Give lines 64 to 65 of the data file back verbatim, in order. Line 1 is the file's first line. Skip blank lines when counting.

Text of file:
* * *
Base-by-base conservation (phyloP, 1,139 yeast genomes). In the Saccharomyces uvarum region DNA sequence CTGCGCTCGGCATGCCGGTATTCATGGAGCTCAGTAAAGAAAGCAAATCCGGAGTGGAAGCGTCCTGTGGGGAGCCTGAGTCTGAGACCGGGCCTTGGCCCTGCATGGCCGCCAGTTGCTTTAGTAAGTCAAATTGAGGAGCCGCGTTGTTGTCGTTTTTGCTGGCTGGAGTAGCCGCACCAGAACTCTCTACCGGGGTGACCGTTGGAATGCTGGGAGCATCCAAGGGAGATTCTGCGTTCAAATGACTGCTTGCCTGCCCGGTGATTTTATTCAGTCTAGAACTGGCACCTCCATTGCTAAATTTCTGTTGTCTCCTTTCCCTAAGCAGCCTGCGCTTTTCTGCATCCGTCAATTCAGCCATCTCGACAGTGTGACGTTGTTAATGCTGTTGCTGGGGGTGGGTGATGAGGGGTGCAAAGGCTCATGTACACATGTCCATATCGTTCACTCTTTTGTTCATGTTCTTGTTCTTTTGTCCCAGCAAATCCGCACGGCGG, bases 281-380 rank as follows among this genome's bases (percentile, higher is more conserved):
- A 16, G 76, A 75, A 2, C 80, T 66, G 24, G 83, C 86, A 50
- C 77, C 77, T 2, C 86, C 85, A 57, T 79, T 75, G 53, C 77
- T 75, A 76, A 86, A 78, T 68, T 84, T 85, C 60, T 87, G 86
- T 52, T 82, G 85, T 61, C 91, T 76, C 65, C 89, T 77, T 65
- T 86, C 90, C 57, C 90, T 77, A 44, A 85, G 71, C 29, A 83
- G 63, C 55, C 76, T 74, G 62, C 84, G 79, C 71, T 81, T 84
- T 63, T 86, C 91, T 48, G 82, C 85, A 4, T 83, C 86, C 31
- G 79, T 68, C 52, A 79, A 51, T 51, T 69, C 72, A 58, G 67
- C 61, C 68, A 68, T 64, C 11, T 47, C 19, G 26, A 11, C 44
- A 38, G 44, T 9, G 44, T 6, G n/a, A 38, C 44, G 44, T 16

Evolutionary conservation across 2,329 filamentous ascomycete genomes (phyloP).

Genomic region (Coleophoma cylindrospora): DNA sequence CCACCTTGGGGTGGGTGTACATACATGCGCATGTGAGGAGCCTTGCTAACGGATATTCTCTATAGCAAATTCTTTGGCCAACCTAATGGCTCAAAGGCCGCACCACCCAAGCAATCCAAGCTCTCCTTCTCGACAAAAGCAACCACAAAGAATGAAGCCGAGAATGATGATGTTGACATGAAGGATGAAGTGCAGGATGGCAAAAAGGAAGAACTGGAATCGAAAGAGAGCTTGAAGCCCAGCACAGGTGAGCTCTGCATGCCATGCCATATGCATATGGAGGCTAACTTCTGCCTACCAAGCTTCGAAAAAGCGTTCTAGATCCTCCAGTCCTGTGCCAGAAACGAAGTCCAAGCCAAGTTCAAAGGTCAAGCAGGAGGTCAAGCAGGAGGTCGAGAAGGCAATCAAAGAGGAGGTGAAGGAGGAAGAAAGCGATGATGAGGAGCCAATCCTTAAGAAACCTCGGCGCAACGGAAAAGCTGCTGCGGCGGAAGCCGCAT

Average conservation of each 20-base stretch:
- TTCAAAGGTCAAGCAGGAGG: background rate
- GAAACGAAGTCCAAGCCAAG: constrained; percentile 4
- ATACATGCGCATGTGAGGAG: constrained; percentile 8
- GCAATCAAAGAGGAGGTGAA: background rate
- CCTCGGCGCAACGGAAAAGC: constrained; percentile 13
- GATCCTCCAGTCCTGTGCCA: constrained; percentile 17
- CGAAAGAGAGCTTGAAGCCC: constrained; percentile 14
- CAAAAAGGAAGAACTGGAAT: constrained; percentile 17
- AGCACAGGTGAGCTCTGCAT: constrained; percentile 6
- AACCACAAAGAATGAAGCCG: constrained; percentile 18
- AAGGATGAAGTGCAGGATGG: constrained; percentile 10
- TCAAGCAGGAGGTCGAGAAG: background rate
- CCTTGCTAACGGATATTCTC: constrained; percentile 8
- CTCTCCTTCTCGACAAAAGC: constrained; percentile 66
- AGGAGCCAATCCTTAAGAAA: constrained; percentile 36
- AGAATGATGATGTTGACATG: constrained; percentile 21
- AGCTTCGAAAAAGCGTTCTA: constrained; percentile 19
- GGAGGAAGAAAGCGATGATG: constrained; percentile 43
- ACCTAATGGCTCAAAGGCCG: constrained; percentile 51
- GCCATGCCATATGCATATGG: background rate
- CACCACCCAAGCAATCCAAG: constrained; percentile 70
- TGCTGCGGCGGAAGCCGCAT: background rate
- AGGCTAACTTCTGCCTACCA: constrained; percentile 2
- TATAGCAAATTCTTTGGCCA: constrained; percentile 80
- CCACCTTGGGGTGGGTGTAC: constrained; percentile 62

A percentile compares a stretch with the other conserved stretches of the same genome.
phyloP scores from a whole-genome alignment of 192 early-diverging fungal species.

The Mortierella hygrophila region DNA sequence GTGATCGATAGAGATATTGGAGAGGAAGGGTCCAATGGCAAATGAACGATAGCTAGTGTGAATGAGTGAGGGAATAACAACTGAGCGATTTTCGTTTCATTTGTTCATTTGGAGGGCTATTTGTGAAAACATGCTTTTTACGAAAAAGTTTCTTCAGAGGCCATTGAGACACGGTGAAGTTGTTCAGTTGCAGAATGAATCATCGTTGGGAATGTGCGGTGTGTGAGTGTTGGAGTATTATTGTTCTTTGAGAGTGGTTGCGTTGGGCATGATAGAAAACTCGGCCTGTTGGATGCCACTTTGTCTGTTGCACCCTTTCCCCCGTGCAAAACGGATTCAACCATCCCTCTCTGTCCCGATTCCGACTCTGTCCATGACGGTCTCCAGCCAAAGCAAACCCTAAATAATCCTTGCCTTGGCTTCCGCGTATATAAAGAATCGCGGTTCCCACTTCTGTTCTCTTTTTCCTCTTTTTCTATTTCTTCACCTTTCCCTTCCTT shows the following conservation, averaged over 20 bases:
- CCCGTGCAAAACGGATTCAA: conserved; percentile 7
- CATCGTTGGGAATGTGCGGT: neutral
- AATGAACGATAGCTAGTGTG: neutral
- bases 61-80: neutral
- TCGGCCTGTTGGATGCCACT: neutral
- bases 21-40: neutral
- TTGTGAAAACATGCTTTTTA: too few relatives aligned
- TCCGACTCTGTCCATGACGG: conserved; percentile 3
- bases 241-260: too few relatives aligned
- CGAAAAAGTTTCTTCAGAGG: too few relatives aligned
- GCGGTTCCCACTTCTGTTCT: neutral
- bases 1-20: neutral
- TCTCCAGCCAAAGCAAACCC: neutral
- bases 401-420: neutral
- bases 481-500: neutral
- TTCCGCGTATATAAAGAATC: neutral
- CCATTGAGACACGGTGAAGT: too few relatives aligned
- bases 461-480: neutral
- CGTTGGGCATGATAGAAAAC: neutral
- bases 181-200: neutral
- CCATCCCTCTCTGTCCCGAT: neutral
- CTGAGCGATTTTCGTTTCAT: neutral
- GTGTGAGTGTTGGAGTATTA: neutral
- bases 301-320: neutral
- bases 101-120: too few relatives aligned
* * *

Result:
- CTGAGCGATTTTCGTTTCAT: neutral
- GTGTGAGTGTTGGAGTATTA: neutral